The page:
Why Nintendo Online got off to a bad start… and how it could be a runaway success

If you’ve been paying attention to video game news this week, you’ve heard countless hot takes on Nintendo’s new online service and how it’s a disastrous insult to its consumer base because it’s taking a service that was previously free and putting it behind a paywall. Other complaints include the service’s lack of good voice chat features, the fact that users’ cloud saves will be immediately erased if the service expires, and that the free games that are included with the service are a humdrum collection of NES classics that we’ve all played a hundred times before.

All of these complaints are valid and understandable. In a perfect world, multi-million and/or billion dollar corporations wouldn’t charge the average consumer for a service that mostly costs them nothing. This hypothetically perfect world would also likely include persistent cloud saves and probably would have voice chat that didn’t have to be paired through a shitty iPhone app. Hell, we might even get all games for free, not just a bunch of dusty relics from the ’80s.

Obviously we don’t live in that world. Greedy corporations (including many video game companies) consistently put their bottom line ahead of their consumers’ best interests. In a system built on the very foundation of greed, this is inevitable. But what has been lost in the shuffle with the outcry against Nintendo is the potential for a service that, if tweaked, could be a monstrous success.

If we’re being honest, Nintendo has been lagging behind the competition for the lions share of the last two decades. While they were a hell of a force in gaming from the launch of the NES through the lifespan of the SNES, they have done little to evolve since then outside of their gimmicky mainline console releases and their complete domination of the handheld gaming market. And as a result, they have been almost entirely surpassed by their competition, particularly Sony whose Playstation completely and utterly destroyed the N64 in sales before the Playstation 2 made the original system seem like a lukewarm appetizer. Since then, Nintendo has, for the most part, been playing catch up with their consoles lacking big releases outside of their first party titles and the bulk of the gaming market moving over to Playstations, XBOXs and PCs. But, even though each console’s library has been lacking (though the Switch is on track to dramatically change that), under the hood Nintendo has amassed a phenomenal library of games just waiting to be properly utilized.

Imagine for a moment if, instead of allowing Nintendo Online customers to play a few dodgy NES games from 30 years ago, Nintendo opened up their ENTIRE library for the same cost, allowing users to download and play any NES, SNES, N64, Game Boy, GBA, Gamecube, DS or Wii release that they wanted at any time as long as they maintained their subscription. Not only would this be monumental in the gaming sphere, it would be a runaway success for Nintendo and, I suspect, would accelerate the already rapid growth of the Nintendo Switch (which is already the fastest selling console of all time in its first year). For the first time since the Wii blew the PS3 and XBOX 360 out of the water in its first few years, everybody would be trying to catch Nintendo. With this one move, Nintendo would be unstoppable.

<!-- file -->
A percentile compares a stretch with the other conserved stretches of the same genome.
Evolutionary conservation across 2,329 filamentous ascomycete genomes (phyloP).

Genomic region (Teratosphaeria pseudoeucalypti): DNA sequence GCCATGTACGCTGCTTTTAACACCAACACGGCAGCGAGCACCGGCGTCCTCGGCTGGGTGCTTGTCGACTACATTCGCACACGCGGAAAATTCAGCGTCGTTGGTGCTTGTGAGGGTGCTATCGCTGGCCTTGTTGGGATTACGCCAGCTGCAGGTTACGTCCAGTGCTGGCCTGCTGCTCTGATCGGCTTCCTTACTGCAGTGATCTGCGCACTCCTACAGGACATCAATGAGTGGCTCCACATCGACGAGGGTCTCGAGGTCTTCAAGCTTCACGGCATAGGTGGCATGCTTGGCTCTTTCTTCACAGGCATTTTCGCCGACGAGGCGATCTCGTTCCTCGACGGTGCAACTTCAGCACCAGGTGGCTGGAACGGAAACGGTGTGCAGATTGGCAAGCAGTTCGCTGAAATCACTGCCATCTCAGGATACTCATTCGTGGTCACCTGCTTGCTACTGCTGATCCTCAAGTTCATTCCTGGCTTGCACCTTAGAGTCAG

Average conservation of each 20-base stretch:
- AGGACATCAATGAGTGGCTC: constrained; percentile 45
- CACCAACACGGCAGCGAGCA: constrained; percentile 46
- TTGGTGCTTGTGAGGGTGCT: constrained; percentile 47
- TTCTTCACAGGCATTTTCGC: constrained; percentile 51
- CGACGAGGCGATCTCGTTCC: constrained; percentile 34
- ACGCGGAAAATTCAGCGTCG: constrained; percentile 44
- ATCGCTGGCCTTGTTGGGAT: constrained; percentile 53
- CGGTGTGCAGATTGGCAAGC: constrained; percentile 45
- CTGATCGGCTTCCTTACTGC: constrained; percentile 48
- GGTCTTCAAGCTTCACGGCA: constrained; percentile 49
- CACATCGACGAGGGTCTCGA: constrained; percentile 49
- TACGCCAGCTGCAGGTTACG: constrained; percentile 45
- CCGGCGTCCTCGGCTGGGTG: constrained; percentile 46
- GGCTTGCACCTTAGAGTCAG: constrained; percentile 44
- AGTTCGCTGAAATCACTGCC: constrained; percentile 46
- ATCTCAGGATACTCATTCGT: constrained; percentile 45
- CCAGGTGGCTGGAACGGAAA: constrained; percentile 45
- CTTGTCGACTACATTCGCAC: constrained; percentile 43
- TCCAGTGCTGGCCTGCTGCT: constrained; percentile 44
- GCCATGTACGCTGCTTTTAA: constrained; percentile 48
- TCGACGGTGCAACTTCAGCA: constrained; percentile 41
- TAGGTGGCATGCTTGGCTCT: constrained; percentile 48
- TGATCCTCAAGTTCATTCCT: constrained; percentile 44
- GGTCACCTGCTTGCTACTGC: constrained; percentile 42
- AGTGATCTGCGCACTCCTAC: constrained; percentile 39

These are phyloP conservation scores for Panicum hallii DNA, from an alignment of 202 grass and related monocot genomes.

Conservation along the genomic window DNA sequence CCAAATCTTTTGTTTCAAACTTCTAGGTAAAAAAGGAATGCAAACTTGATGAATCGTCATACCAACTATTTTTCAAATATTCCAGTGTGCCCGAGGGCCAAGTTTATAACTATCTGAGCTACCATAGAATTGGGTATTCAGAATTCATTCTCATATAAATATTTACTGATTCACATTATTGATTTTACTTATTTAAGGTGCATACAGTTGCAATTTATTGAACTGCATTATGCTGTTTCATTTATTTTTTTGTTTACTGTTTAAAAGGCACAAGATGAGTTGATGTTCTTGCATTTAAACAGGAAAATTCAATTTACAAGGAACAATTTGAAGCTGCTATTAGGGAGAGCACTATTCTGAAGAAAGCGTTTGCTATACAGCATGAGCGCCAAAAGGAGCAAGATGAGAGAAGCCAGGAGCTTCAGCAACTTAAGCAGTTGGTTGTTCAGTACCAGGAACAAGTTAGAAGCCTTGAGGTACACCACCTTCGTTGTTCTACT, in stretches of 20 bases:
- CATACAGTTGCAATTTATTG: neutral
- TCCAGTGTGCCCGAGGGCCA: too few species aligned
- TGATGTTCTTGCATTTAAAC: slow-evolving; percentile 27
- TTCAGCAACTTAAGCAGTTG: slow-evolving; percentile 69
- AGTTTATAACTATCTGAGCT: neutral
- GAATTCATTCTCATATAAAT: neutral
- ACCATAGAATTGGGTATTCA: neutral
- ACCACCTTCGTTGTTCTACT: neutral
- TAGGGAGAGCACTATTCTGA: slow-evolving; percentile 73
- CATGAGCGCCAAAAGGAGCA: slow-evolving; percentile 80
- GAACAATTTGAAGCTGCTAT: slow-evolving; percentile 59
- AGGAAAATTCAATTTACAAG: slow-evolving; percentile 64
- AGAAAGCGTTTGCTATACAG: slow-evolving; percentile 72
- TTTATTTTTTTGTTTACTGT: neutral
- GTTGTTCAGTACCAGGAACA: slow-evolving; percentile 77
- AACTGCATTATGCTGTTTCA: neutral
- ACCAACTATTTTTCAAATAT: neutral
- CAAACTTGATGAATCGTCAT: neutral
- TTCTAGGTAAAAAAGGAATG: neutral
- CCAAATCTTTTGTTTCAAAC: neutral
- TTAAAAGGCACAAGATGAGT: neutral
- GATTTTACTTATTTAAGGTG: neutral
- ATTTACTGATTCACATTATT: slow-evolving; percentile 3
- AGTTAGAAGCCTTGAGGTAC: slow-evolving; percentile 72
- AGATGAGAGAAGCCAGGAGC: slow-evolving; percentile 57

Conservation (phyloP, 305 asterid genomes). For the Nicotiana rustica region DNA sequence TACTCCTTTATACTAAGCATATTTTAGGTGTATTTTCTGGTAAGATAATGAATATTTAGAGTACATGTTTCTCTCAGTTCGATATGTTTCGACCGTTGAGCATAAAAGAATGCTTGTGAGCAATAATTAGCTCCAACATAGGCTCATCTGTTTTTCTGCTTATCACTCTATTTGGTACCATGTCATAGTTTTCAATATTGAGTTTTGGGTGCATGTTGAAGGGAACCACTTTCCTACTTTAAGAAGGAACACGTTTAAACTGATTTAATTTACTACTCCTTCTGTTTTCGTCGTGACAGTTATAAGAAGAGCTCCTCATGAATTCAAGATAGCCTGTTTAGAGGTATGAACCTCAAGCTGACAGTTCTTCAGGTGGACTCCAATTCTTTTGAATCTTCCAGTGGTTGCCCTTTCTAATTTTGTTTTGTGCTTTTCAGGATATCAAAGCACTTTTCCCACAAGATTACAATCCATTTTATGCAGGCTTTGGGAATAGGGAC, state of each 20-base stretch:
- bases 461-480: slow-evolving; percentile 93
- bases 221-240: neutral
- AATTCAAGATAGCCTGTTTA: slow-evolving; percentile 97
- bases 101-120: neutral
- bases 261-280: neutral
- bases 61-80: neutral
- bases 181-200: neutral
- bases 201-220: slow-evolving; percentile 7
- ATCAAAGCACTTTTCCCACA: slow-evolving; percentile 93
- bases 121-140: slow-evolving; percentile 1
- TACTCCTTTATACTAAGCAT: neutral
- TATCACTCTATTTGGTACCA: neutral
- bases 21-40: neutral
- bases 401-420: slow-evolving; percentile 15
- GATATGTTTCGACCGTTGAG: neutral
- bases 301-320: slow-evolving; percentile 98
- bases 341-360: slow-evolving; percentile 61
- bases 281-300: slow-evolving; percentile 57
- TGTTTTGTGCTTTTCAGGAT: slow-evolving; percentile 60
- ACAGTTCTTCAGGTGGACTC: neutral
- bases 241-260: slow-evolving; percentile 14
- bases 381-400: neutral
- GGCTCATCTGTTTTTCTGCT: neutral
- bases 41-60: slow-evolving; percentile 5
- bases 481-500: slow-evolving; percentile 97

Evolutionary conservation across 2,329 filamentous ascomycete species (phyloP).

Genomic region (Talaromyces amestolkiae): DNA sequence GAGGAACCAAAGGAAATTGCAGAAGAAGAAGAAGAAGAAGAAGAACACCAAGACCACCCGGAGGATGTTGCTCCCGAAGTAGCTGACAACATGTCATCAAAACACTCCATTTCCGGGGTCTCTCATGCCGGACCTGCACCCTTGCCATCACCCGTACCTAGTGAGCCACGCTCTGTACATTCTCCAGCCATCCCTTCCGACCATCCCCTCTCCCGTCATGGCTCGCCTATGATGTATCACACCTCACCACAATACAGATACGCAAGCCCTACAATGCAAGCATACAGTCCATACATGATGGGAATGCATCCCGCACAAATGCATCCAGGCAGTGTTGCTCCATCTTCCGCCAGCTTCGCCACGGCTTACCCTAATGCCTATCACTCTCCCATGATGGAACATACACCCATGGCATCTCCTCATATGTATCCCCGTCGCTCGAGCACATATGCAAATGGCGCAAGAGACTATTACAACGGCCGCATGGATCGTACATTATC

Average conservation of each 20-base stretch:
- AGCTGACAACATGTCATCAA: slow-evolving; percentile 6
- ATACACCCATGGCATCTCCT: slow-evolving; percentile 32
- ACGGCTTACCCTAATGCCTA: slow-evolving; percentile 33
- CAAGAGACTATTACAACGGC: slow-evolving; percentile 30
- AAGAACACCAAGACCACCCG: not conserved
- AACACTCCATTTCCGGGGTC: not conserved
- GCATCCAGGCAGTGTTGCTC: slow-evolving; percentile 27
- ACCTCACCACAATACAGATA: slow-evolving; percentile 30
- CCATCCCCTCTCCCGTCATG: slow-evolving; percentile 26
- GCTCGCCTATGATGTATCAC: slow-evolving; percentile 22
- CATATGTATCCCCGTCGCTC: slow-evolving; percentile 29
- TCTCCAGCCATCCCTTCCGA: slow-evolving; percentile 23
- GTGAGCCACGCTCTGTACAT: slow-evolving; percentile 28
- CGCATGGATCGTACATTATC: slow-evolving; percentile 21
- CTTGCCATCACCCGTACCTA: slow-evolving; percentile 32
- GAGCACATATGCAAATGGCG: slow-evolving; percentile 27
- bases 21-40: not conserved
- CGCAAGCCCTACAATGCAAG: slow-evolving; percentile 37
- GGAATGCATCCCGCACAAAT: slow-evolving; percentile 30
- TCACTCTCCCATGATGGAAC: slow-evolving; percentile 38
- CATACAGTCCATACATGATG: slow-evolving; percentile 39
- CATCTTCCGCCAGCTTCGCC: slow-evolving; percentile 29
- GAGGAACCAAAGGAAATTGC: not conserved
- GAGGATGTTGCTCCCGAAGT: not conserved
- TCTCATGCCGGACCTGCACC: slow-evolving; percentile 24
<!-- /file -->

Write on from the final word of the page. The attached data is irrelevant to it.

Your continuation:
I know that a lot of people are skeptical over whether this sort of on-demand access to video games is viable. PS Now and Microsoft’s Game Pass have their fans, but PS Now requires users to stream their games (which is far from a viable solution) and XBOX’s game library, while great, doesn’t hold a candle to the one Nintendo has amassed over the years. And since Nintendo’s service allows users to download those NES games to their console and only needs an internet check-in every seven days, a lightning quick internet connection isn’t necessary. Had Nintendo given us the keys to their entire library, I suspect the lure of playing standout titles from across the company’s storied history all on one console that is portable would be far too tempting for a lot of longtime gamers, including myself, to pass up.

We’ve seen how on demand music and video have completely changed those two industries and while I would be hesitant to move to such an uncertain model for all of gaming, there is no reason Nintendo can’t utilize its expansive back catalog to its own benefit. I know Nintendo has a habit of shooting itself in the foot and leaving money on the table, and it appears to be doing so now with the launch of Nintendo Online. But all it would take is one announcement to open the floodgates to a new era of good will and profitability for gaming’s elder statesman.


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